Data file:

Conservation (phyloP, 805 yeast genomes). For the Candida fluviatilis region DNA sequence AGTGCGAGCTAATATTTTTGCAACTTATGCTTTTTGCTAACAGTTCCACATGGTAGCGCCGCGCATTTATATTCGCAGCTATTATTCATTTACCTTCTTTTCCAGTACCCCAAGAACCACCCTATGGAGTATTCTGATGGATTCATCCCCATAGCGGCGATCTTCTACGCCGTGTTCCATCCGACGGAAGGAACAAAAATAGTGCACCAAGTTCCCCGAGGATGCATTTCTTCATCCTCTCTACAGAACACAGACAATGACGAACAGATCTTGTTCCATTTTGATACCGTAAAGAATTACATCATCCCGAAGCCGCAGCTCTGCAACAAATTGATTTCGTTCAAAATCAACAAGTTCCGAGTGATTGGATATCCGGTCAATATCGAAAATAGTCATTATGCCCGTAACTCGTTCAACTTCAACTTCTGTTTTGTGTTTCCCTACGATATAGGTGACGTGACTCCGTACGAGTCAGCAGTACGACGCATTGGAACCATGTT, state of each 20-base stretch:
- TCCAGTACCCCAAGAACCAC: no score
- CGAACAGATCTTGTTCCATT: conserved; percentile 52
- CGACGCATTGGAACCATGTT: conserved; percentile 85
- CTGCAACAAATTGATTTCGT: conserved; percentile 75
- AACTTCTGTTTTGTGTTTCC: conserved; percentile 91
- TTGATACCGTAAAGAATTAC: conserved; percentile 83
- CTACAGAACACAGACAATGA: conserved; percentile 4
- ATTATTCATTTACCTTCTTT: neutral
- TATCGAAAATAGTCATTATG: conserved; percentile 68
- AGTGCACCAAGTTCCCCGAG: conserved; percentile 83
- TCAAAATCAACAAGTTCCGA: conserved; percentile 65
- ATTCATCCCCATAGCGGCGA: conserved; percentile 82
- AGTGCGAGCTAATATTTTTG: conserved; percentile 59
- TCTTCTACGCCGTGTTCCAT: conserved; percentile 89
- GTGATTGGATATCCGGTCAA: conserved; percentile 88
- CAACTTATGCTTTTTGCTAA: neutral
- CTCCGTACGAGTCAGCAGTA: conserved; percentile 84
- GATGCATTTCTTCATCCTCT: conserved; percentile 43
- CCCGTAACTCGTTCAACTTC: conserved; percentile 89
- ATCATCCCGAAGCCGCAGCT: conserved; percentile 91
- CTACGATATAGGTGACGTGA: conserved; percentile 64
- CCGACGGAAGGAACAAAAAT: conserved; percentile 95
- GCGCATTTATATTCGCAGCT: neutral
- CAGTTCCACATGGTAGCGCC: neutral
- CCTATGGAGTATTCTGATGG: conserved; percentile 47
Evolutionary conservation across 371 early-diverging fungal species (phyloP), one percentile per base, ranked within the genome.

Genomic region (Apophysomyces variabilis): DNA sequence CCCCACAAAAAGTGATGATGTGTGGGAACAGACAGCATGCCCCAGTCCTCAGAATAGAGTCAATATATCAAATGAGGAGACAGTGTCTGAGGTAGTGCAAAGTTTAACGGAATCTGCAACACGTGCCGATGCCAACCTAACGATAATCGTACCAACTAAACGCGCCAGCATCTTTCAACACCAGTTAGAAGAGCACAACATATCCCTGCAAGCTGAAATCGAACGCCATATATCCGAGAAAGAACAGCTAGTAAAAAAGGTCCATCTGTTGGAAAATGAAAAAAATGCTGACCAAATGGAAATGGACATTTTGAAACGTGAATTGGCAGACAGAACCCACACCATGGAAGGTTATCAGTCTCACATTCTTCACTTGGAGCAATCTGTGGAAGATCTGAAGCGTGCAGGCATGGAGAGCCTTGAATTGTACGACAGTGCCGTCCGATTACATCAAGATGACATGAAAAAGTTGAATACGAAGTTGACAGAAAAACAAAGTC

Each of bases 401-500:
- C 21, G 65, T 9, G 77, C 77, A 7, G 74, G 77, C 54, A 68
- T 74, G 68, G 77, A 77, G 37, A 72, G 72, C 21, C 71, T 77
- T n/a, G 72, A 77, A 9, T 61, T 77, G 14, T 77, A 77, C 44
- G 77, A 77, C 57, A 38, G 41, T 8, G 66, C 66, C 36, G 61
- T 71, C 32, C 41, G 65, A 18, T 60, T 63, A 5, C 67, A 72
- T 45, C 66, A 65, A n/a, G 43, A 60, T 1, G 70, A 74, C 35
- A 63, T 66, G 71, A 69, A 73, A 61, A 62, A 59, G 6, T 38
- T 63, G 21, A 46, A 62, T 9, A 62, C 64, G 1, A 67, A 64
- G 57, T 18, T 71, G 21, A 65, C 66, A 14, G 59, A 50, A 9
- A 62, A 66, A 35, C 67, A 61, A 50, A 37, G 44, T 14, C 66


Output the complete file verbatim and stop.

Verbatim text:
Conservation (phyloP, 805 yeast genomes). For the Candida fluviatilis region DNA sequence AGTGCGAGCTAATATTTTTGCAACTTATGCTTTTTGCTAACAGTTCCACATGGTAGCGCCGCGCATTTATATTCGCAGCTATTATTCATTTACCTTCTTTTCCAGTACCCCAAGAACCACCCTATGGAGTATTCTGATGGATTCATCCCCATAGCGGCGATCTTCTACGCCGTGTTCCATCCGACGGAAGGAACAAAAATAGTGCACCAAGTTCCCCGAGGATGCATTTCTTCATCCTCTCTACAGAACACAGACAATGACGAACAGATCTTGTTCCATTTTGATACCGTAAAGAATTACATCATCCCGAAGCCGCAGCTCTGCAACAAATTGATTTCGTTCAAAATCAACAAGTTCCGAGTGATTGGATATCCGGTCAATATCGAAAATAGTCATTATGCCCGTAACTCGTTCAACTTCAACTTCTGTTTTGTGTTTCCCTACGATATAGGTGACGTGACTCCGTACGAGTCAGCAGTACGACGCATTGGAACCATGTT, state of each 20-base stretch:
- TCCAGTACCCCAAGAACCAC: no score
- CGAACAGATCTTGTTCCATT: conserved; percentile 52
- CGACGCATTGGAACCATGTT: conserved; percentile 85
- CTGCAACAAATTGATTTCGT: conserved; percentile 75
- AACTTCTGTTTTGTGTTTCC: conserved; percentile 91
- TTGATACCGTAAAGAATTAC: conserved; percentile 83
- CTACAGAACACAGACAATGA: conserved; percentile 4
- ATTATTCATTTACCTTCTTT: neutral
- TATCGAAAATAGTCATTATG: conserved; percentile 68
- AGTGCACCAAGTTCCCCGAG: conserved; percentile 83
- TCAAAATCAACAAGTTCCGA: conserved; percentile 65
- ATTCATCCCCATAGCGGCGA: conserved; percentile 82
- AGTGCGAGCTAATATTTTTG: conserved; percentile 59
- TCTTCTACGCCGTGTTCCAT: conserved; percentile 89
- GTGATTGGATATCCGGTCAA: conserved; percentile 88
- CAACTTATGCTTTTTGCTAA: neutral
- CTCCGTACGAGTCAGCAGTA: conserved; percentile 84
- GATGCATTTCTTCATCCTCT: conserved; percentile 43
- CCCGTAACTCGTTCAACTTC: conserved; percentile 89
- ATCATCCCGAAGCCGCAGCT: conserved; percentile 91
- CTACGATATAGGTGACGTGA: conserved; percentile 64
- CCGACGGAAGGAACAAAAAT: conserved; percentile 95
- GCGCATTTATATTCGCAGCT: neutral
- CAGTTCCACATGGTAGCGCC: neutral
- CCTATGGAGTATTCTGATGG: conserved; percentile 47
Evolutionary conservation across 371 early-diverging fungal species (phyloP), one percentile per base, ranked within the genome.

Genomic region (Apophysomyces variabilis): DNA sequence CCCCACAAAAAGTGATGATGTGTGGGAACAGACAGCATGCCCCAGTCCTCAGAATAGAGTCAATATATCAAATGAGGAGACAGTGTCTGAGGTAGTGCAAAGTTTAACGGAATCTGCAACACGTGCCGATGCCAACCTAACGATAATCGTACCAACTAAACGCGCCAGCATCTTTCAACACCAGTTAGAAGAGCACAACATATCCCTGCAAGCTGAAATCGAACGCCATATATCCGAGAAAGAACAGCTAGTAAAAAAGGTCCATCTGTTGGAAAATGAAAAAAATGCTGACCAAATGGAAATGGACATTTTGAAACGTGAATTGGCAGACAGAACCCACACCATGGAAGGTTATCAGTCTCACATTCTTCACTTGGAGCAATCTGTGGAAGATCTGAAGCGTGCAGGCATGGAGAGCCTTGAATTGTACGACAGTGCCGTCCGATTACATCAAGATGACATGAAAAAGTTGAATACGAAGTTGACAGAAAAACAAAGTC

Each of bases 401-500:
- C 21, G 65, T 9, G 77, C 77, A 7, G 74, G 77, C 54, A 68
- T 74, G 68, G 77, A 77, G 37, A 72, G 72, C 21, C 71, T 77
- T n/a, G 72, A 77, A 9, T 61, T 77, G 14, T 77, A 77, C 44
- G 77, A 77, C 57, A 38, G 41, T 8, G 66, C 66, C 36, G 61
- T 71, C 32, C 41, G 65, A 18, T 60, T 63, A 5, C 67, A 72
- T 45, C 66, A 65, A n/a, G 43, A 60, T 1, G 70, A 74, C 35
- A 63, T 66, G 71, A 69, A 73, A 61, A 62, A 59, G 6, T 38
- T 63, G 21, A 46, A 62, T 9, A 62, C 64, G 1, A 67, A 64
- G 57, T 18, T 71, G 21, A 65, C 66, A 14, G 59, A 50, A 9
- A 62, A 66, A 35, C 67, A 61, A 50, A 37, G 44, T 14, C 66